Tuesday 2 August 2016

Marla Ahlgrimm Encourages Healthy Sleeping Habits

Sleep does more than just rest the body, says women’s healthcare expert Marla Ahlgrimm. It has a profound effect on one’s overall health, both mental and physical. In today’s brief informational post, Ahlgrimm explains why you should listen to your body and take a nap.

Q: How much sleep do women really need?

Marla Ahlgrimm: The average adult will do just fine with 7 to 8 hours of sleep per night. That changes, however, with age, physical health, and even mood. Pregnant women, for example, may need to get a full night’s sleep and also take a few short rests throughout the day. Our sleep patterns change with age so it is important to really listen to your body and adjust your bedtime if you have trouble concentrating or staying awake each day.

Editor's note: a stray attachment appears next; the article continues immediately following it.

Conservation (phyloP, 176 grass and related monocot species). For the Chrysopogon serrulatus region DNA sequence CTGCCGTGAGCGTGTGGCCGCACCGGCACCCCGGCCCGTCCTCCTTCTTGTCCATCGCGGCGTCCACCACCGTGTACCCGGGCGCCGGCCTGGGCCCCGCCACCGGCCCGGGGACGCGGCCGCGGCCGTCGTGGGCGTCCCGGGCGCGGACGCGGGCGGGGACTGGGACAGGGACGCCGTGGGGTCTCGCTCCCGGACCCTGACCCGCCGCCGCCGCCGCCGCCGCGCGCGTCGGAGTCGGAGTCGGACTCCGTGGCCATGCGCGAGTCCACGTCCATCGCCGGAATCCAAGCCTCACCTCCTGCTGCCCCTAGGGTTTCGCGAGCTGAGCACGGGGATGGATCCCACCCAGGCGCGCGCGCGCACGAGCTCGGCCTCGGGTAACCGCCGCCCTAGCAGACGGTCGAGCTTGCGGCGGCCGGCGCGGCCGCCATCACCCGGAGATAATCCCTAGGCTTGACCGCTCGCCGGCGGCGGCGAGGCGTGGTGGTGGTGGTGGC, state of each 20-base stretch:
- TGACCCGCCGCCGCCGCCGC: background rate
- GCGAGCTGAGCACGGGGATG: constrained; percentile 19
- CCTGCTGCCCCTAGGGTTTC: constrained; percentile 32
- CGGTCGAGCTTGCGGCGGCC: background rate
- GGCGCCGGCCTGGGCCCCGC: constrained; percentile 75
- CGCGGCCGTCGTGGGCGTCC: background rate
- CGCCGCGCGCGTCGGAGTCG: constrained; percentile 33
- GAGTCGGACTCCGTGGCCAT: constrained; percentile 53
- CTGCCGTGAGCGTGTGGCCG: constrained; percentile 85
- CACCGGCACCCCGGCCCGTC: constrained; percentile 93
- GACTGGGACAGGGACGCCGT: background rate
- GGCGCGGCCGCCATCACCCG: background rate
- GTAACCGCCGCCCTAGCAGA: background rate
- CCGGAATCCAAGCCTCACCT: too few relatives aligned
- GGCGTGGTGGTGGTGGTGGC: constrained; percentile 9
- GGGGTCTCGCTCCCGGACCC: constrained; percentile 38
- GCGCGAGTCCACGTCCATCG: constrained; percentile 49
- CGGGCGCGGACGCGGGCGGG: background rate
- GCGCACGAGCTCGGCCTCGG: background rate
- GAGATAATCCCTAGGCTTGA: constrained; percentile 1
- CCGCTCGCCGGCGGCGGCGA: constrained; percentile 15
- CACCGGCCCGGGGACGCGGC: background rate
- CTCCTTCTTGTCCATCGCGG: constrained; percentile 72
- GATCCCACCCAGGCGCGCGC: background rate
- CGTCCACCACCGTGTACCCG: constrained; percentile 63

Q: Do OTC and prescription sleep aids really work?

Marla Ahlgrimm: Many people report being able to go to sleep faster and feel more rested upon waking when taking a prescription medicine for sleep. However, sleeping pills and supplements may have marked side-effects that should be discussed with your doctor.

Q: What are some ways I can sleep better without drugs?

Marla Ahlgrimm: Routine plays a huge role in triggering our bodies that it is time to sleep. Go to bed at the same hour every night and make sure your room is quiet and dark. Avoid alcohol, coffee, caffeinated tea, and cigarettes before bed. If you exercise, do so at least three hours before settling down for the evening.

Q: How does sleep benefit the body?

Marla Ahlgrimm: Sleep is the time when our bodies heal from the wear and tear of the day. Getting adequate sleep may improve memory and curb inflammation. A good night’s slumber can also reduce stress, help moderate weight, and give you better focus. What’s more, women who regularly sleep through the night tend to suffer few instances of depression and anxiety, meaning that sleep may be a factor in mental health.


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